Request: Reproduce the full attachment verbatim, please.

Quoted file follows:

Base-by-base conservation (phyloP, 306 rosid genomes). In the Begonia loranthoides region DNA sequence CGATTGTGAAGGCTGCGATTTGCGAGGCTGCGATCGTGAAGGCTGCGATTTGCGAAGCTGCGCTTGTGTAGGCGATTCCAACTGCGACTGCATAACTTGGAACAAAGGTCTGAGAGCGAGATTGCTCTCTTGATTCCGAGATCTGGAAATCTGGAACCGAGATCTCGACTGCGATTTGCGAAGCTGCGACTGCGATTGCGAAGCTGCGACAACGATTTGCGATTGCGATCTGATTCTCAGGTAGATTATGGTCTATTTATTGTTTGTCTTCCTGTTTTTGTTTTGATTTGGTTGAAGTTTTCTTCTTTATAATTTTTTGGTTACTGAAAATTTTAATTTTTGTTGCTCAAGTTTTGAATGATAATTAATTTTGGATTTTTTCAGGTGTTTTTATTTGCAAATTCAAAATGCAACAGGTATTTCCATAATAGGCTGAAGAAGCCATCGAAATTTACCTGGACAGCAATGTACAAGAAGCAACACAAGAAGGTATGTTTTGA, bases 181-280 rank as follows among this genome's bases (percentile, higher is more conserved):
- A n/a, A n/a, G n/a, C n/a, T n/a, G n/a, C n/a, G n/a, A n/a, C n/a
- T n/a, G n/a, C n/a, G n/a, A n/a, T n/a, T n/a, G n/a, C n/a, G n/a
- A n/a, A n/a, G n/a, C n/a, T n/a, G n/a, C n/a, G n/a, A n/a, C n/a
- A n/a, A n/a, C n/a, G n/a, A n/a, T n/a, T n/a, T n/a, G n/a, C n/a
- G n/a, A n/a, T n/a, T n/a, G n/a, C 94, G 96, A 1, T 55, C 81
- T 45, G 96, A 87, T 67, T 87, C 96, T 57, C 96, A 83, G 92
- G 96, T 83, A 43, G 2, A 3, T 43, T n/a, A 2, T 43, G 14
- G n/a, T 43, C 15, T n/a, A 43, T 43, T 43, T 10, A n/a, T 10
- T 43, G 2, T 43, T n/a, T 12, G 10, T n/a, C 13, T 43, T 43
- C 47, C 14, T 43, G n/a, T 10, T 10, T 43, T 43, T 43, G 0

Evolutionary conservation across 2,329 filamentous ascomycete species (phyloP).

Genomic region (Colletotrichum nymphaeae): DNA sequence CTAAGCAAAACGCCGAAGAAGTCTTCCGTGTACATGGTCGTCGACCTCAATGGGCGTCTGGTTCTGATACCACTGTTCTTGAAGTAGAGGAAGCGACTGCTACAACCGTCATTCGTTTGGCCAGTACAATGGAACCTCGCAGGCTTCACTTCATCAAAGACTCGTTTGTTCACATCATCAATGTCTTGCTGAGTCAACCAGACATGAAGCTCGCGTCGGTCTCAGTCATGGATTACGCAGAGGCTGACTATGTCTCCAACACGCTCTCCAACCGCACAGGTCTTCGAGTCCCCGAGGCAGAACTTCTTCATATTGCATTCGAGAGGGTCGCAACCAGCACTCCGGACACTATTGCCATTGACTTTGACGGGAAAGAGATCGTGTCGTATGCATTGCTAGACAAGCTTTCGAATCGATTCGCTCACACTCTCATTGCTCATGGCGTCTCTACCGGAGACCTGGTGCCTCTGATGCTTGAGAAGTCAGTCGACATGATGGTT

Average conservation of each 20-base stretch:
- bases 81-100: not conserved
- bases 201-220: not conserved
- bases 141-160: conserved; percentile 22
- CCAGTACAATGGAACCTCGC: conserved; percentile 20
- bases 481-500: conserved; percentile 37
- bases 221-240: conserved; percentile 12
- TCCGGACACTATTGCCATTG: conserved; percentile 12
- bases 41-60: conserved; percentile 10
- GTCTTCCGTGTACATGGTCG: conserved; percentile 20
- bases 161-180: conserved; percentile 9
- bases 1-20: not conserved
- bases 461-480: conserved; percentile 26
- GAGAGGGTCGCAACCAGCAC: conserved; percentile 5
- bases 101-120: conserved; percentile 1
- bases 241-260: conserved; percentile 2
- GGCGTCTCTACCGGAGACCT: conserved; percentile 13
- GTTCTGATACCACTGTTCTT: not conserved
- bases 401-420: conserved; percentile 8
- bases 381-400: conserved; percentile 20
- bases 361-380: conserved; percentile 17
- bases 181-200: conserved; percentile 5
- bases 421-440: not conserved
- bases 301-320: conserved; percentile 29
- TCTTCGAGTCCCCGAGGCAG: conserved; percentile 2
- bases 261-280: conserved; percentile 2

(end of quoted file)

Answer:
Base-by-base conservation (phyloP, 306 rosid genomes). In the Begonia loranthoides region DNA sequence CGATTGTGAAGGCTGCGATTTGCGAGGCTGCGATCGTGAAGGCTGCGATTTGCGAAGCTGCGCTTGTGTAGGCGATTCCAACTGCGACTGCATAACTTGGAACAAAGGTCTGAGAGCGAGATTGCTCTCTTGATTCCGAGATCTGGAAATCTGGAACCGAGATCTCGACTGCGATTTGCGAAGCTGCGACTGCGATTGCGAAGCTGCGACAACGATTTGCGATTGCGATCTGATTCTCAGGTAGATTATGGTCTATTTATTGTTTGTCTTCCTGTTTTTGTTTTGATTTGGTTGAAGTTTTCTTCTTTATAATTTTTTGGTTACTGAAAATTTTAATTTTTGTTGCTCAAGTTTTGAATGATAATTAATTTTGGATTTTTTCAGGTGTTTTTATTTGCAAATTCAAAATGCAACAGGTATTTCCATAATAGGCTGAAGAAGCCATCGAAATTTACCTGGACAGCAATGTACAAGAAGCAACACAAGAAGGTATGTTTTGA, bases 181-280 rank as follows among this genome's bases (percentile, higher is more conserved):
- A n/a, A n/a, G n/a, C n/a, T n/a, G n/a, C n/a, G n/a, A n/a, C n/a
- T n/a, G n/a, C n/a, G n/a, A n/a, T n/a, T n/a, G n/a, C n/a, G n/a
- A n/a, A n/a, G n/a, C n/a, T n/a, G n/a, C n/a, G n/a, A n/a, C n/a
- A n/a, A n/a, C n/a, G n/a, A n/a, T n/a, T n/a, T n/a, G n/a, C n/a
- G n/a, A n/a, T n/a, T n/a, G n/a, C 94, G 96, A 1, T 55, C 81
- T 45, G 96, A 87, T 67, T 87, C 96, T 57, C 96, A 83, G 92
- G 96, T 83, A 43, G 2, A 3, T 43, T n/a, A 2, T 43, G 14
- G n/a, T 43, C 15, T n/a, A 43, T 43, T 43, T 10, A n/a, T 10
- T 43, G 2, T 43, T n/a, T 12, G 10, T n/a, C 13, T 43, T 43
- C 47, C 14, T 43, G n/a, T 10, T 10, T 43, T 43, T 43, G 0

Evolutionary conservation across 2,329 filamentous ascomycete species (phyloP).

Genomic region (Colletotrichum nymphaeae): DNA sequence CTAAGCAAAACGCCGAAGAAGTCTTCCGTGTACATGGTCGTCGACCTCAATGGGCGTCTGGTTCTGATACCACTGTTCTTGAAGTAGAGGAAGCGACTGCTACAACCGTCATTCGTTTGGCCAGTACAATGGAACCTCGCAGGCTTCACTTCATCAAAGACTCGTTTGTTCACATCATCAATGTCTTGCTGAGTCAACCAGACATGAAGCTCGCGTCGGTCTCAGTCATGGATTACGCAGAGGCTGACTATGTCTCCAACACGCTCTCCAACCGCACAGGTCTTCGAGTCCCCGAGGCAGAACTTCTTCATATTGCATTCGAGAGGGTCGCAACCAGCACTCCGGACACTATTGCCATTGACTTTGACGGGAAAGAGATCGTGTCGTATGCATTGCTAGACAAGCTTTCGAATCGATTCGCTCACACTCTCATTGCTCATGGCGTCTCTACCGGAGACCTGGTGCCTCTGATGCTTGAGAAGTCAGTCGACATGATGGTT

Average conservation of each 20-base stretch:
- bases 81-100: not conserved
- bases 201-220: not conserved
- bases 141-160: conserved; percentile 22
- CCAGTACAATGGAACCTCGC: conserved; percentile 20
- bases 481-500: conserved; percentile 37
- bases 221-240: conserved; percentile 12
- TCCGGACACTATTGCCATTG: conserved; percentile 12
- bases 41-60: conserved; percentile 10
- GTCTTCCGTGTACATGGTCG: conserved; percentile 20
- bases 161-180: conserved; percentile 9
- bases 1-20: not conserved
- bases 461-480: conserved; percentile 26
- GAGAGGGTCGCAACCAGCAC: conserved; percentile 5
- bases 101-120: conserved; percentile 1
- bases 241-260: conserved; percentile 2
- GGCGTCTCTACCGGAGACCT: conserved; percentile 13
- GTTCTGATACCACTGTTCTT: not conserved
- bases 401-420: conserved; percentile 8
- bases 381-400: conserved; percentile 20
- bases 361-380: conserved; percentile 17
- bases 181-200: conserved; percentile 5
- bases 421-440: not conserved
- bases 301-320: conserved; percentile 29
- TCTTCGAGTCCCCGAGGCAG: conserved; percentile 2
- bases 261-280: conserved; percentile 2